Would You Take Investment Advice From A Spyware Distributor?

from the your-customers-are-gonna-love-that dept

It turns out that record labels and movie studios aren't the only companies that treat their customers like criminals. So do writers of investment newsletters. The investment newsletter industry is basically what it sounds like. A company or an individual writes up a regular (often monthly) report filled with forecasts and picks and then send it to clients, for what is typically a rather high fee. But they know content like this is easily copied and passed around, so some of them, even in this day and age, are sent on physical paper by mail, in an attempt to make it just a little more difficult to re-distribute it than forwarding an email. The writer of one newsletter, who does distribute it electronically, is suing one of its corporate customers for copying it and passing it around. And how did he find this out? Because through his website, he installed spyware on the computers of all his clients that tracks what happens to the document. Even if he successfully sues the company, you really have to wonder about whether this was a good idea. Now all of his corporate clients, of which there are many, know him as a distributor of spyware, so either they'll stop doing business with the guy -- or maybe they'll get someone from IT to just disable it.
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  • identicon
    Ryan, 2 Nov 2006 @ 10:45am

    class action?

    can't all of his customers now sue him for this?

    I've always thought installing something on somebody's computer without consent should be (if it isn't already) illegal... and for him to sue his customer, he has to admit to breaking the law himself.

    reply to this | link to this | view in chronology ]

    • identicon
      Anonymous Coward, 2 Nov 2006 @ 11:49am

      Re: class action?

      who said the content management and reporting software (spyware) was installed without consent? ever heard of an EULA?

      I read TFA but I didn't see any mention of it. Surely they had to click AGREE or OK on something with an EULA before having access to the paid content on his website, probably in the same process as signing up with their cc/whatever info to pay for that content...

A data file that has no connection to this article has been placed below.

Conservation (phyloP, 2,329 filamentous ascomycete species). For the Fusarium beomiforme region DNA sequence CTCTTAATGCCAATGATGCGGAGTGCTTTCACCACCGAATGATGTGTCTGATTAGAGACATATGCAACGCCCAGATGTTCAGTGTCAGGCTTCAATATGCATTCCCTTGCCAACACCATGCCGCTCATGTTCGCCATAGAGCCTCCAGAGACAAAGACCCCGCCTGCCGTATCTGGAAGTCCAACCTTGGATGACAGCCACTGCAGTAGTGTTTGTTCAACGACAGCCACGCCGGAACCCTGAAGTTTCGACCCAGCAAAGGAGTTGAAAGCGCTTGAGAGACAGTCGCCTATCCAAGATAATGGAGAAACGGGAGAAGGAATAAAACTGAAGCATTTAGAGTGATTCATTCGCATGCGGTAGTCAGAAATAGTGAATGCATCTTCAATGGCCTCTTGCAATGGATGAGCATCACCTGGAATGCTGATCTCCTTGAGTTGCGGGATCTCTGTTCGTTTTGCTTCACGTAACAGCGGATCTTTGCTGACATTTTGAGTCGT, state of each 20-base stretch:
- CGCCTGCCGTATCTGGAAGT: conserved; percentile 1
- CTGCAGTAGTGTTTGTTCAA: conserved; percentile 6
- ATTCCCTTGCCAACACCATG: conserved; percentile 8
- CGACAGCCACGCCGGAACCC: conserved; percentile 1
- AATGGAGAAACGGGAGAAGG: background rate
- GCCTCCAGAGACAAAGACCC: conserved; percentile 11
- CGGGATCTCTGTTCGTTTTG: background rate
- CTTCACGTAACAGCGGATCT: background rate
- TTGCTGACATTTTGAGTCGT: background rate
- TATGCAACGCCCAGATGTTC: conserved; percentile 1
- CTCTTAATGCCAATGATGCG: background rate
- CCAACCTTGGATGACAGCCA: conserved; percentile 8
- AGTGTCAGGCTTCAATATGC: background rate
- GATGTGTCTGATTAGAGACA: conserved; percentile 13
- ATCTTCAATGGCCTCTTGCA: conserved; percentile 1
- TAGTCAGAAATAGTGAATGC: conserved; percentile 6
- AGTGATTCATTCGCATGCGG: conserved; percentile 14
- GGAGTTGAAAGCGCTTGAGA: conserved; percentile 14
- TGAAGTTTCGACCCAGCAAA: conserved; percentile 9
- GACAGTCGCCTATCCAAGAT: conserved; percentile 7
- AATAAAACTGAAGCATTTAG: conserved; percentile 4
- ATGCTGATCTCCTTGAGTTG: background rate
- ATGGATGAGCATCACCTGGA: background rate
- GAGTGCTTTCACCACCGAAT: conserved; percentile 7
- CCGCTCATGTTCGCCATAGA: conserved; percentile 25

reply to this | link to this | view in chronology ]

  • identicon
    Robert, 2 Nov 2006 @ 10:47am

    Past and Present

    It used to be illegal for people to do this... maybe it still is? I can never be sure anymore, since so many big companies are getting away with it. Even if Sony replaced tons of CD's with user tracking DRM, I don't think they were really 'punished'. That must be why there's a new story everyday saying how X company put tracking software on their customers before claiming it was an honest mistake. The local DA on this case however already has an admittance of guilt here, and I'd like to see this guy taken down and made an example of.

    reply to this | link to this | view in chronology ]

  • identicon
    John, 2 Nov 2006 @ 11:38am

    sue?

    I think legally someone had to click a button that said "I agree."

    Someone had to know about the spyware prior to this revelation.

    reply to this | link to this | view in chronology ]

  • identicon
    Anonymous Coward, 2 Nov 2006 @ 11:57am

    not really, just clicking i agree doesn't mean you read the elua. how many people read every elua for computer stuff?

    i don't think i've read one through and through

    reply to this | link to this | view in chronology ]

  • identicon
    Walter Dnes, 2 Nov 2006 @ 4:28pm

    Was it

    He could easily do an HTML newsletter, that includes an image from his webserver. While that might be reprehensible, I don't think it's illegal. But installing executable code is totally another thing.

    reply to this | link to this | view in chronology ]

  • identicon
    Matt Bennett, 24 May 2007 @ 11:30am

    *shrug* Most sales organizations use similar tracking cookies and html files.

    reply to this | link to this | view in chronology ]


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